Legally, it says nothing about whether one side is bigger than the other or has more arms and how many missiles can be used. Two sides are rarely equal in any war. All the missile strikes in the world will still depend on ground troops and the balance can change different in unfamiliar territory as witnessed by the Russia/Ukraine war but that’s a different story. There is usually the concern from other countries as to whether any country has strategic importance that will cause problems for other nearby countries. As such, we have pacts like NATO where if one country is attacked, then the others will retaliate. It’s a good protection and hardly surprising more countries want to join it. Rogue nations having allies in different parts of the world instead of together can dovetail on blocs though.

There are even rules to surrender although I do find it a bit bizarre that both sides can continue to fight until a particular date and time instead of easing down to a waiting state. Granted battalions might not have heard the orders in progress but with the amount of communications these days, that does seem less than possible now. In the past, it just increased the number of attacks to literally get some last wartime strikes in before ending.

The main objective of any major country outside of the conflict is try to end a war and get people around a negotiating table to find a compromise to their differences. That is often a big problem as wars are generally fought over territory and/or religion and neither side will give way or appear weak. Waring countries don’t necessarily want to go that route.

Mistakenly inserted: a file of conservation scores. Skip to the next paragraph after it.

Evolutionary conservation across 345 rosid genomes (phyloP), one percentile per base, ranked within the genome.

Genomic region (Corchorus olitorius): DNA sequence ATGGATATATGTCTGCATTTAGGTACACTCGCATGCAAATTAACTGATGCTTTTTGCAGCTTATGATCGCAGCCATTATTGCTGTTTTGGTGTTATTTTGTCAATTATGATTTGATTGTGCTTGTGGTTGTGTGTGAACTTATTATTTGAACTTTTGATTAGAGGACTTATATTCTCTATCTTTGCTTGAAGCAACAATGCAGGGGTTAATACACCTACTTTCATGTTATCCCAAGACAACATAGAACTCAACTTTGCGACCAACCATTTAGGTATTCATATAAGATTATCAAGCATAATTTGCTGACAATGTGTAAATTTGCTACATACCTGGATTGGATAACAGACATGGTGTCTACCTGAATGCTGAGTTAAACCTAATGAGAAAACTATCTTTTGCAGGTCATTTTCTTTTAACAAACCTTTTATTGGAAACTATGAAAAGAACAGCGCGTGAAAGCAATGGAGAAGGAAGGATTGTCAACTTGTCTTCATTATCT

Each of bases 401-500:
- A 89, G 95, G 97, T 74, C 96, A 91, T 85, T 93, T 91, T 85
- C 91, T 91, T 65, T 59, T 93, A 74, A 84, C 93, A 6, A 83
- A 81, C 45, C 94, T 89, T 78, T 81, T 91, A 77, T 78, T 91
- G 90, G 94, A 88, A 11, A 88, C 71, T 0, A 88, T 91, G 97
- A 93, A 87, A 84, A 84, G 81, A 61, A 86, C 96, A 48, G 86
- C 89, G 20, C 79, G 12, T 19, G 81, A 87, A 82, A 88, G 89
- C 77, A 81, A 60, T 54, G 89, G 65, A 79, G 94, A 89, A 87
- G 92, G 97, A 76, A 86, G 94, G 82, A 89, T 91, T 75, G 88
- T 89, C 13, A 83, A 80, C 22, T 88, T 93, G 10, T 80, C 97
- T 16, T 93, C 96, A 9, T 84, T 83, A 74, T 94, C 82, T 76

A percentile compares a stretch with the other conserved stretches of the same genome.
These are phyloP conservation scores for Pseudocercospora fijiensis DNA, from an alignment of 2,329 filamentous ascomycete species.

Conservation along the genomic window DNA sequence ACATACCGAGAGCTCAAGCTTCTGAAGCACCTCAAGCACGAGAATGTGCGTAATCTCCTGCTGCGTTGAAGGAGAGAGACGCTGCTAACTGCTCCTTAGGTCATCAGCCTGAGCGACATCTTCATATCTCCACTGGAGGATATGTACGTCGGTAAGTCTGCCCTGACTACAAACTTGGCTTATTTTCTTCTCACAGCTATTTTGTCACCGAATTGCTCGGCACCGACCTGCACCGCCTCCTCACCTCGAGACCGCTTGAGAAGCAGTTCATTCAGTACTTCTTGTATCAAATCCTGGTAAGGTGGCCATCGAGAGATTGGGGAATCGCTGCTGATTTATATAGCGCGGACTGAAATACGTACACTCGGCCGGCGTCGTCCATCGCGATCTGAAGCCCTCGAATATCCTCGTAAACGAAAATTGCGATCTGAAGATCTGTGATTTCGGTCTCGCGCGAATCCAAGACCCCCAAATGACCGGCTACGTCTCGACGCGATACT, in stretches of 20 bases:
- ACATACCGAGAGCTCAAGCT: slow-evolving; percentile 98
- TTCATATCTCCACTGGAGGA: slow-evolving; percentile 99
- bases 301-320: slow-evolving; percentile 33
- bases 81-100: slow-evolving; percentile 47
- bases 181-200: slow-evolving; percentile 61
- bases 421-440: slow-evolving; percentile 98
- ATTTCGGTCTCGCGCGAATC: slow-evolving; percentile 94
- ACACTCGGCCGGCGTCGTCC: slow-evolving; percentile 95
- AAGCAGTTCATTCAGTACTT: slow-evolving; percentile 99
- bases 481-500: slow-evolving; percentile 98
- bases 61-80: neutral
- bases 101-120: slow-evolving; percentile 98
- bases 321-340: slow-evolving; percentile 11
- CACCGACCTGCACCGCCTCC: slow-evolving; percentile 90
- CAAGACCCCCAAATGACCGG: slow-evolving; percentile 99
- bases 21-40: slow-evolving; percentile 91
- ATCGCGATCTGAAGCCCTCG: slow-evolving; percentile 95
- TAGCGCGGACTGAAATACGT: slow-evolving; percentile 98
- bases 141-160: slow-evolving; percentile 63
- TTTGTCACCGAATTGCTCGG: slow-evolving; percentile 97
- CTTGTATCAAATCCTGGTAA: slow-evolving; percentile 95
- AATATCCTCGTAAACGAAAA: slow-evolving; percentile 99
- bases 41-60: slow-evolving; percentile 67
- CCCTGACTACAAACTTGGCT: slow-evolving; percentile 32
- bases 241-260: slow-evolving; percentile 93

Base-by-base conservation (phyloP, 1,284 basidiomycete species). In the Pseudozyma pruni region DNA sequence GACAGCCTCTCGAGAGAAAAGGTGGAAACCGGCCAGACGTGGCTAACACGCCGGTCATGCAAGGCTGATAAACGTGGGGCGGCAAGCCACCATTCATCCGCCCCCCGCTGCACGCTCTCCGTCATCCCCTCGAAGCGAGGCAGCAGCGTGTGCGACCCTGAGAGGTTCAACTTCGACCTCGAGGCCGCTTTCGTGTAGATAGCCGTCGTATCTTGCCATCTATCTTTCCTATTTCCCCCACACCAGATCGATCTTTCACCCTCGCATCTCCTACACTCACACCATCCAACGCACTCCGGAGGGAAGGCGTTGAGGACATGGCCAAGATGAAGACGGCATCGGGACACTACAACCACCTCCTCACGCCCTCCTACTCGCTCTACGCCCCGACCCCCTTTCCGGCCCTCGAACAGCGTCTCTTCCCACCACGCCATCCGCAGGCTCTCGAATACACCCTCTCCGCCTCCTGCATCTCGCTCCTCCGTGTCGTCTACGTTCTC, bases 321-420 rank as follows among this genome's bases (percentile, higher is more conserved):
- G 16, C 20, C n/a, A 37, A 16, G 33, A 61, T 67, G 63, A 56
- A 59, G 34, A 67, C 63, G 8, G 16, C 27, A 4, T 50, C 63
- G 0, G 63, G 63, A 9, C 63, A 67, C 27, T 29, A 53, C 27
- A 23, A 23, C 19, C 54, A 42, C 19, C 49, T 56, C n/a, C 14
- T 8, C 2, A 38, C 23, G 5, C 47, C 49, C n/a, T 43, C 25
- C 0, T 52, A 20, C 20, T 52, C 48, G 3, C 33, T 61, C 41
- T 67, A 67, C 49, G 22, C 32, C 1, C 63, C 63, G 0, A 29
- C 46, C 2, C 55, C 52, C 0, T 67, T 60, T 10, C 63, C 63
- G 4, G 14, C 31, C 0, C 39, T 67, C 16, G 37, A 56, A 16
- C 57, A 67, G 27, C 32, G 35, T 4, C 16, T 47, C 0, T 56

Lives can be saved on both sides at the negotiating table but its never easy. A lot of the time its to get out of a stalemate where no one is winning. Compromises are where there is room to manoeuvre so both sides get something of what they want or enable a back-off.

Alas, wars tend to be uncivilised and that’s never likely to change. The original ‘Star Trek’ episode ‘A Taste Of Armageddon’ where casualties were decided by computer and each side customarily disintegrated their own people in ‘blast zones’ rather than fight each other. It looks like a civilised solution but then becomes a habit and the reason for the war to be forgotten over the centuries. Being forced to consider fighting each other for real by Starfleet officers forced a peace settlement.

Editorial – November 2023: War Can Never Be Civilised.
Editorial – November 2023: War Can Never Be Civilised.